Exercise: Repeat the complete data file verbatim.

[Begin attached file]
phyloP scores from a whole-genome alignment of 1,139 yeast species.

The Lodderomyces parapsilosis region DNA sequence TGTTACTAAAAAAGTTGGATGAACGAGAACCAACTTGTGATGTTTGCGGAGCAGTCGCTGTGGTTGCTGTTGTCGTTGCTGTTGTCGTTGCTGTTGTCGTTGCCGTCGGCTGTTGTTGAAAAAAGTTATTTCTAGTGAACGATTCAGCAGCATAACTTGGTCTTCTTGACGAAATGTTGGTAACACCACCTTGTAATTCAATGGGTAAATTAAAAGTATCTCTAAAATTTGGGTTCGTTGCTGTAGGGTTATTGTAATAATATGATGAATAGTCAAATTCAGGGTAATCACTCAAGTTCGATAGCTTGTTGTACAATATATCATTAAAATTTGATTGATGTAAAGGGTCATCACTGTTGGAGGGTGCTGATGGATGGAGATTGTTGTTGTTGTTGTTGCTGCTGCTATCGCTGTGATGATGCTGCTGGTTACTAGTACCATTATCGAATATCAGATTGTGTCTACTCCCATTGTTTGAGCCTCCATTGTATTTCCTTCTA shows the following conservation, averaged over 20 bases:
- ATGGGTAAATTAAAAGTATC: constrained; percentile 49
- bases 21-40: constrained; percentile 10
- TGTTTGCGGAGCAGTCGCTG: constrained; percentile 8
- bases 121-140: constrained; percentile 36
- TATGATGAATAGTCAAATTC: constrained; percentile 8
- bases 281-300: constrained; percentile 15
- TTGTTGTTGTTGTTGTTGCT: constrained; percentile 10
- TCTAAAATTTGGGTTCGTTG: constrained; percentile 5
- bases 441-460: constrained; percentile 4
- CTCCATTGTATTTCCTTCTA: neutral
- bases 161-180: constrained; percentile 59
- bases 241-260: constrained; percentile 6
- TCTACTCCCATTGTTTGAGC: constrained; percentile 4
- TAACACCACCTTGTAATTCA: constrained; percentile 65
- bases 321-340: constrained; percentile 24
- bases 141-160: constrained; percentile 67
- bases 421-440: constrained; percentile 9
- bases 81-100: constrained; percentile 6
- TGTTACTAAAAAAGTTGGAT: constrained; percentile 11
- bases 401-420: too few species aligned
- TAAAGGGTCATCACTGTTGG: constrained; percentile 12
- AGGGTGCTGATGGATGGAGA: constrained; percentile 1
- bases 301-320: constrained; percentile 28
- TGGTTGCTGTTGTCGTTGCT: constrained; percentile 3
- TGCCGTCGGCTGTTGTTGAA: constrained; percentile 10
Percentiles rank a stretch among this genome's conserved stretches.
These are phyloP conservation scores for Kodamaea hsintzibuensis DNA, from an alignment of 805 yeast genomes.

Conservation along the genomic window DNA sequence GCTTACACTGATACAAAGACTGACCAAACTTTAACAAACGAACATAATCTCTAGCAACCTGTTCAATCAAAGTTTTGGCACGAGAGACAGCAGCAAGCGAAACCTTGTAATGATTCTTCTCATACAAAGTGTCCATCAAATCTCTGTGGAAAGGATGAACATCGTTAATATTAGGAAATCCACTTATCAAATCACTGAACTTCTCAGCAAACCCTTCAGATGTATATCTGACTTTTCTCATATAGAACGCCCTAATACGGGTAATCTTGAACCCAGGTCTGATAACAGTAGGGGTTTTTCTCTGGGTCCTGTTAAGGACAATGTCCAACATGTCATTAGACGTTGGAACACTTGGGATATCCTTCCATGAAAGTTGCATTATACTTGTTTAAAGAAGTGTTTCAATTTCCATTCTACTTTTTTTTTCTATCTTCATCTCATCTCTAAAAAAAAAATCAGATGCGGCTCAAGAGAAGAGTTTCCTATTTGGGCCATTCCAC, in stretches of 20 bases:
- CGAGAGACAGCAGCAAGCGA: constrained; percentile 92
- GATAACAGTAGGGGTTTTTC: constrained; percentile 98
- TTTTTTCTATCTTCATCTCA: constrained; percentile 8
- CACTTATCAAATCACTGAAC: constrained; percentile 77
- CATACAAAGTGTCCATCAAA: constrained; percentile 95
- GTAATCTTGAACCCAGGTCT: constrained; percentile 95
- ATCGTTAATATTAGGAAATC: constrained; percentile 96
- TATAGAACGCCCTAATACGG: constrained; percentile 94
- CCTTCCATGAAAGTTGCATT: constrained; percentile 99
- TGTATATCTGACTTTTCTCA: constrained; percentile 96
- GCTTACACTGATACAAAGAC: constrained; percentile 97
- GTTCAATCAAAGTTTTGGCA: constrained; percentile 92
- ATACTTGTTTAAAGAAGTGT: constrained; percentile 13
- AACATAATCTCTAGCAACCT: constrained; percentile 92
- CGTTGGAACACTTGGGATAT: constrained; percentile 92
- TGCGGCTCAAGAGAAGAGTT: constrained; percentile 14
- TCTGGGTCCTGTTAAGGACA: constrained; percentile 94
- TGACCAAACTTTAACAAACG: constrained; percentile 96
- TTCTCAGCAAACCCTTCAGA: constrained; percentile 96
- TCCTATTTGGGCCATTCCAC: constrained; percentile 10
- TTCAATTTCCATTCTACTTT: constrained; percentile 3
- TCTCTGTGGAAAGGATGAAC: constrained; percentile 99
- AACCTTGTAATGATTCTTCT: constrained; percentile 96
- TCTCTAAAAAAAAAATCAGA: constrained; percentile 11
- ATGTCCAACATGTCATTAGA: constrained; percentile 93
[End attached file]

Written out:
phyloP scores from a whole-genome alignment of 1,139 yeast species.

The Lodderomyces parapsilosis region DNA sequence TGTTACTAAAAAAGTTGGATGAACGAGAACCAACTTGTGATGTTTGCGGAGCAGTCGCTGTGGTTGCTGTTGTCGTTGCTGTTGTCGTTGCTGTTGTCGTTGCCGTCGGCTGTTGTTGAAAAAAGTTATTTCTAGTGAACGATTCAGCAGCATAACTTGGTCTTCTTGACGAAATGTTGGTAACACCACCTTGTAATTCAATGGGTAAATTAAAAGTATCTCTAAAATTTGGGTTCGTTGCTGTAGGGTTATTGTAATAATATGATGAATAGTCAAATTCAGGGTAATCACTCAAGTTCGATAGCTTGTTGTACAATATATCATTAAAATTTGATTGATGTAAAGGGTCATCACTGTTGGAGGGTGCTGATGGATGGAGATTGTTGTTGTTGTTGTTGCTGCTGCTATCGCTGTGATGATGCTGCTGGTTACTAGTACCATTATCGAATATCAGATTGTGTCTACTCCCATTGTTTGAGCCTCCATTGTATTTCCTTCTA shows the following conservation, averaged over 20 bases:
- ATGGGTAAATTAAAAGTATC: constrained; percentile 49
- bases 21-40: constrained; percentile 10
- TGTTTGCGGAGCAGTCGCTG: constrained; percentile 8
- bases 121-140: constrained; percentile 36
- TATGATGAATAGTCAAATTC: constrained; percentile 8
- bases 281-300: constrained; percentile 15
- TTGTTGTTGTTGTTGTTGCT: constrained; percentile 10
- TCTAAAATTTGGGTTCGTTG: constrained; percentile 5
- bases 441-460: constrained; percentile 4
- CTCCATTGTATTTCCTTCTA: neutral
- bases 161-180: constrained; percentile 59
- bases 241-260: constrained; percentile 6
- TCTACTCCCATTGTTTGAGC: constrained; percentile 4
- TAACACCACCTTGTAATTCA: constrained; percentile 65
- bases 321-340: constrained; percentile 24
- bases 141-160: constrained; percentile 67
- bases 421-440: constrained; percentile 9
- bases 81-100: constrained; percentile 6
- TGTTACTAAAAAAGTTGGAT: constrained; percentile 11
- bases 401-420: too few species aligned
- TAAAGGGTCATCACTGTTGG: constrained; percentile 12
- AGGGTGCTGATGGATGGAGA: constrained; percentile 1
- bases 301-320: constrained; percentile 28
- TGGTTGCTGTTGTCGTTGCT: constrained; percentile 3
- TGCCGTCGGCTGTTGTTGAA: constrained; percentile 10
Percentiles rank a stretch among this genome's conserved stretches.
These are phyloP conservation scores for Kodamaea hsintzibuensis DNA, from an alignment of 805 yeast genomes.

Conservation along the genomic window DNA sequence GCTTACACTGATACAAAGACTGACCAAACTTTAACAAACGAACATAATCTCTAGCAACCTGTTCAATCAAAGTTTTGGCACGAGAGACAGCAGCAAGCGAAACCTTGTAATGATTCTTCTCATACAAAGTGTCCATCAAATCTCTGTGGAAAGGATGAACATCGTTAATATTAGGAAATCCACTTATCAAATCACTGAACTTCTCAGCAAACCCTTCAGATGTATATCTGACTTTTCTCATATAGAACGCCCTAATACGGGTAATCTTGAACCCAGGTCTGATAACAGTAGGGGTTTTTCTCTGGGTCCTGTTAAGGACAATGTCCAACATGTCATTAGACGTTGGAACACTTGGGATATCCTTCCATGAAAGTTGCATTATACTTGTTTAAAGAAGTGTTTCAATTTCCATTCTACTTTTTTTTTCTATCTTCATCTCATCTCTAAAAAAAAAATCAGATGCGGCTCAAGAGAAGAGTTTCCTATTTGGGCCATTCCAC, in stretches of 20 bases:
- CGAGAGACAGCAGCAAGCGA: constrained; percentile 92
- GATAACAGTAGGGGTTTTTC: constrained; percentile 98
- TTTTTTCTATCTTCATCTCA: constrained; percentile 8
- CACTTATCAAATCACTGAAC: constrained; percentile 77
- CATACAAAGTGTCCATCAAA: constrained; percentile 95
- GTAATCTTGAACCCAGGTCT: constrained; percentile 95
- ATCGTTAATATTAGGAAATC: constrained; percentile 96
- TATAGAACGCCCTAATACGG: constrained; percentile 94
- CCTTCCATGAAAGTTGCATT: constrained; percentile 99
- TGTATATCTGACTTTTCTCA: constrained; percentile 96
- GCTTACACTGATACAAAGAC: constrained; percentile 97
- GTTCAATCAAAGTTTTGGCA: constrained; percentile 92
- ATACTTGTTTAAAGAAGTGT: constrained; percentile 13
- AACATAATCTCTAGCAACCT: constrained; percentile 92
- CGTTGGAACACTTGGGATAT: constrained; percentile 92
- TGCGGCTCAAGAGAAGAGTT: constrained; percentile 14
- TCTGGGTCCTGTTAAGGACA: constrained; percentile 94
- TGACCAAACTTTAACAAACG: constrained; percentile 96
- TTCTCAGCAAACCCTTCAGA: constrained; percentile 96
- TCCTATTTGGGCCATTCCAC: constrained; percentile 10
- TTCAATTTCCATTCTACTTT: constrained; percentile 3
- TCTCTGTGGAAAGGATGAAC: constrained; percentile 99
- AACCTTGTAATGATTCTTCT: constrained; percentile 96
- TCTCTAAAAAAAAAATCAGA: constrained; percentile 11
- ATGTCCAACATGTCATTAGA: constrained; percentile 93